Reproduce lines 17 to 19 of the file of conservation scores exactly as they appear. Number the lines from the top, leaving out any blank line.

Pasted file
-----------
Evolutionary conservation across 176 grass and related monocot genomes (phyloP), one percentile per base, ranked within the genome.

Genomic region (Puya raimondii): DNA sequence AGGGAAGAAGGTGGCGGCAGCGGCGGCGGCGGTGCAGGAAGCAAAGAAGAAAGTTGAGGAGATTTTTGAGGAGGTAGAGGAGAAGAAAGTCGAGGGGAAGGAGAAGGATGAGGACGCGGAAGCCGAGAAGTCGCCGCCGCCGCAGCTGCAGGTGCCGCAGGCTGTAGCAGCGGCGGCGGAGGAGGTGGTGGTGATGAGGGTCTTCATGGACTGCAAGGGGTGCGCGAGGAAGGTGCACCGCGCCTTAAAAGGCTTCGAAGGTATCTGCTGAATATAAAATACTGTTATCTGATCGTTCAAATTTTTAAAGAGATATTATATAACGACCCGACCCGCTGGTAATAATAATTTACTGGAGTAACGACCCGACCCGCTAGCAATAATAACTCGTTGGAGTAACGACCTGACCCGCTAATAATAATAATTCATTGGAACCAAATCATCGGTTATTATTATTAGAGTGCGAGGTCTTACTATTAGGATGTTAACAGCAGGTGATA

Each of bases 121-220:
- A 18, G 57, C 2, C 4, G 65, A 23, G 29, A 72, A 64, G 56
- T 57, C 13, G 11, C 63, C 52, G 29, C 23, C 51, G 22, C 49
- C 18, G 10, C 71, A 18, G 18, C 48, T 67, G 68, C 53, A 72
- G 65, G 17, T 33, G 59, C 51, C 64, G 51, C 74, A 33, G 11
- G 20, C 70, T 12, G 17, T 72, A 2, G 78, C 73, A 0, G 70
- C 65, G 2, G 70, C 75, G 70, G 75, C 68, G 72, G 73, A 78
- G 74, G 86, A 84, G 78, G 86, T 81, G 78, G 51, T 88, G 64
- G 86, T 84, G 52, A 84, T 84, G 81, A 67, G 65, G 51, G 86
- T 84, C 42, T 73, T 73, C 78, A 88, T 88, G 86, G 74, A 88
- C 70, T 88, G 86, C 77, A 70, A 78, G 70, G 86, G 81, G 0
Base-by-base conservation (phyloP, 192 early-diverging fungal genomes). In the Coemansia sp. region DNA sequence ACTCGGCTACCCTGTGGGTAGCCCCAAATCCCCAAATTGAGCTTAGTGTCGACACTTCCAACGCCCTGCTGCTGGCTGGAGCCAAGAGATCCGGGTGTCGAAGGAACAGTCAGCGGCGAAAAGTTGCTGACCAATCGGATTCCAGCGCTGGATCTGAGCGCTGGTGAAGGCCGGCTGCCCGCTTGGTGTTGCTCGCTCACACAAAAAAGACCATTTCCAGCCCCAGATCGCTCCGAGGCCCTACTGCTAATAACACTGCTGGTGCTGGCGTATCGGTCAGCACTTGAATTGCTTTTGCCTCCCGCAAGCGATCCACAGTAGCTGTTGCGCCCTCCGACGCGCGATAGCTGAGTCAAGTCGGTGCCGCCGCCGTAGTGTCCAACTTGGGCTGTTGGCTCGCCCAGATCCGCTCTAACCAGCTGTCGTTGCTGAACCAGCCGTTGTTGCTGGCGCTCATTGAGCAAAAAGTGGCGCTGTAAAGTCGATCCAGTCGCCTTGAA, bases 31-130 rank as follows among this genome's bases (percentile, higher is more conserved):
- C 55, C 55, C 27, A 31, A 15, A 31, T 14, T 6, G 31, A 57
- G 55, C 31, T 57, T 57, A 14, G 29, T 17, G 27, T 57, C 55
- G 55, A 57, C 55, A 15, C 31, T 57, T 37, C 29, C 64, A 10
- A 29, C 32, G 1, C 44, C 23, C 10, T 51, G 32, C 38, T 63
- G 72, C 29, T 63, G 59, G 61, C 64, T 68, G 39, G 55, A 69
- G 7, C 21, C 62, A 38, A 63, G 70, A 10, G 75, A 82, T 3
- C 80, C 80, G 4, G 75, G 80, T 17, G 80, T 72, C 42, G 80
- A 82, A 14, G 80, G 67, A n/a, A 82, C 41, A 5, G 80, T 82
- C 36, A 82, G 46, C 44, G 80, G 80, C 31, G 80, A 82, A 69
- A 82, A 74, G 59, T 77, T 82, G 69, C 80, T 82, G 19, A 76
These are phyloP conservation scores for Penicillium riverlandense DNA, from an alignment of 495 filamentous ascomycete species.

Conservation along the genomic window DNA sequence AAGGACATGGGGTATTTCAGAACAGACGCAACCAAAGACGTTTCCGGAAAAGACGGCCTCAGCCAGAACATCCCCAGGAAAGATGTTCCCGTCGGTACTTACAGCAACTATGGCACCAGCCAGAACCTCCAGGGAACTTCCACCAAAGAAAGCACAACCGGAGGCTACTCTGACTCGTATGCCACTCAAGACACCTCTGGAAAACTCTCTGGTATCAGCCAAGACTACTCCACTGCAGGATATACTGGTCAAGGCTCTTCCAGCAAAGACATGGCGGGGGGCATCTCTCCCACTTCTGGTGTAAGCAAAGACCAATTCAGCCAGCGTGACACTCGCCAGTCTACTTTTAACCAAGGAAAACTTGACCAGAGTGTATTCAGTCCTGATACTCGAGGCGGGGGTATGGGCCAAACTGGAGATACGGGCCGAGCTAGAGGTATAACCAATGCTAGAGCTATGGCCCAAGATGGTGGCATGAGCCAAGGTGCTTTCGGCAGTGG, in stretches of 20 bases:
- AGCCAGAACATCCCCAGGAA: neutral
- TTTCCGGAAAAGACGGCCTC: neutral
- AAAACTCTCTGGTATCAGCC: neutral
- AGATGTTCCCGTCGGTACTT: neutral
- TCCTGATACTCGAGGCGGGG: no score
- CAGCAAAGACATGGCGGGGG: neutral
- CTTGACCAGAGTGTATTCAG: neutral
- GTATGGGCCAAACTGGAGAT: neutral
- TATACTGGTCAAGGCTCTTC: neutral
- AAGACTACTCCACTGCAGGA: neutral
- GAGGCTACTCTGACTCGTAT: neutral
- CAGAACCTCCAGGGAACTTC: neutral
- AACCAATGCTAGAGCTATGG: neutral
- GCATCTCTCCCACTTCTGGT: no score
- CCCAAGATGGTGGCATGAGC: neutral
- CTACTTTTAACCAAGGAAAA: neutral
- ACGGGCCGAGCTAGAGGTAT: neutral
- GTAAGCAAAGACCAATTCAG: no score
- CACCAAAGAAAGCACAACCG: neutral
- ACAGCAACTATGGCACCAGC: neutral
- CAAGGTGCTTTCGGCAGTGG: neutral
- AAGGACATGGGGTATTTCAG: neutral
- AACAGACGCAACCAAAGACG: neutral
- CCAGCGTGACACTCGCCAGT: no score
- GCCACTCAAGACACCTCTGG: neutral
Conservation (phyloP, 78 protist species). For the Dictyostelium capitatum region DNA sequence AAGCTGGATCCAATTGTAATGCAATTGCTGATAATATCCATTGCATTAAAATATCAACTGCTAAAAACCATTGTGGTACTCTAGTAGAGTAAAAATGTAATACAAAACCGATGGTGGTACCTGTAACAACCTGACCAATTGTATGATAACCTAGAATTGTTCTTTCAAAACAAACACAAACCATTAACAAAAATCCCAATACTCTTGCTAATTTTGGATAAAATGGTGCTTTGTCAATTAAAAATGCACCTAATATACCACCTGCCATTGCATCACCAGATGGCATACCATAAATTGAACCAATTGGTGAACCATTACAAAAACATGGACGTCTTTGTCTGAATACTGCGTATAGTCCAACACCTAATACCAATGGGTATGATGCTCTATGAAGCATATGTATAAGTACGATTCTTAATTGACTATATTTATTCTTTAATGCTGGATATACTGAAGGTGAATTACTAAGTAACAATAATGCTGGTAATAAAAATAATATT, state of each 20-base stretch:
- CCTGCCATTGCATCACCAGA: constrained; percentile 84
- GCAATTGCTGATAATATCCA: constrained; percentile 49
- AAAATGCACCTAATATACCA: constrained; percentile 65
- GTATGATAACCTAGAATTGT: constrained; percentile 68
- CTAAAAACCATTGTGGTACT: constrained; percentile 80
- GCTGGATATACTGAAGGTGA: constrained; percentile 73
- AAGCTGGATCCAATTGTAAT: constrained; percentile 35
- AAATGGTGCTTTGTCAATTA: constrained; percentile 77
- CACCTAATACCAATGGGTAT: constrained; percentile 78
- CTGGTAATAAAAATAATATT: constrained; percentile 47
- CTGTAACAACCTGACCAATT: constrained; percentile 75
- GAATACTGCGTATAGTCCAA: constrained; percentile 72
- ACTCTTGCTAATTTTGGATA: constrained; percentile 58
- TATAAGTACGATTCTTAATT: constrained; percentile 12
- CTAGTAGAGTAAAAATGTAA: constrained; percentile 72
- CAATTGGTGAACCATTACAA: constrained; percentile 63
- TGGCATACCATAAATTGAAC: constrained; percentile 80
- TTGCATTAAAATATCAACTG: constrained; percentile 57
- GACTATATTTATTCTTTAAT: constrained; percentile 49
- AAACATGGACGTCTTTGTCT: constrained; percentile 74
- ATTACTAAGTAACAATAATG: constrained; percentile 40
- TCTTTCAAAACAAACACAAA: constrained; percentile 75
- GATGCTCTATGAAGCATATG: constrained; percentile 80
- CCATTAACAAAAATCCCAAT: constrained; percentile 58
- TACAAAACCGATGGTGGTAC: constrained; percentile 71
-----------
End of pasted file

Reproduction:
- G 55, A 57, C 55, A 15, C 31, T 57, T 37, C 29, C 64, A 10
- A 29, C 32, G 1, C 44, C 23, C 10, T 51, G 32, C 38, T 63
- G 72, C 29, T 63, G 59, G 61, C 64, T 68, G 39, G 55, A 69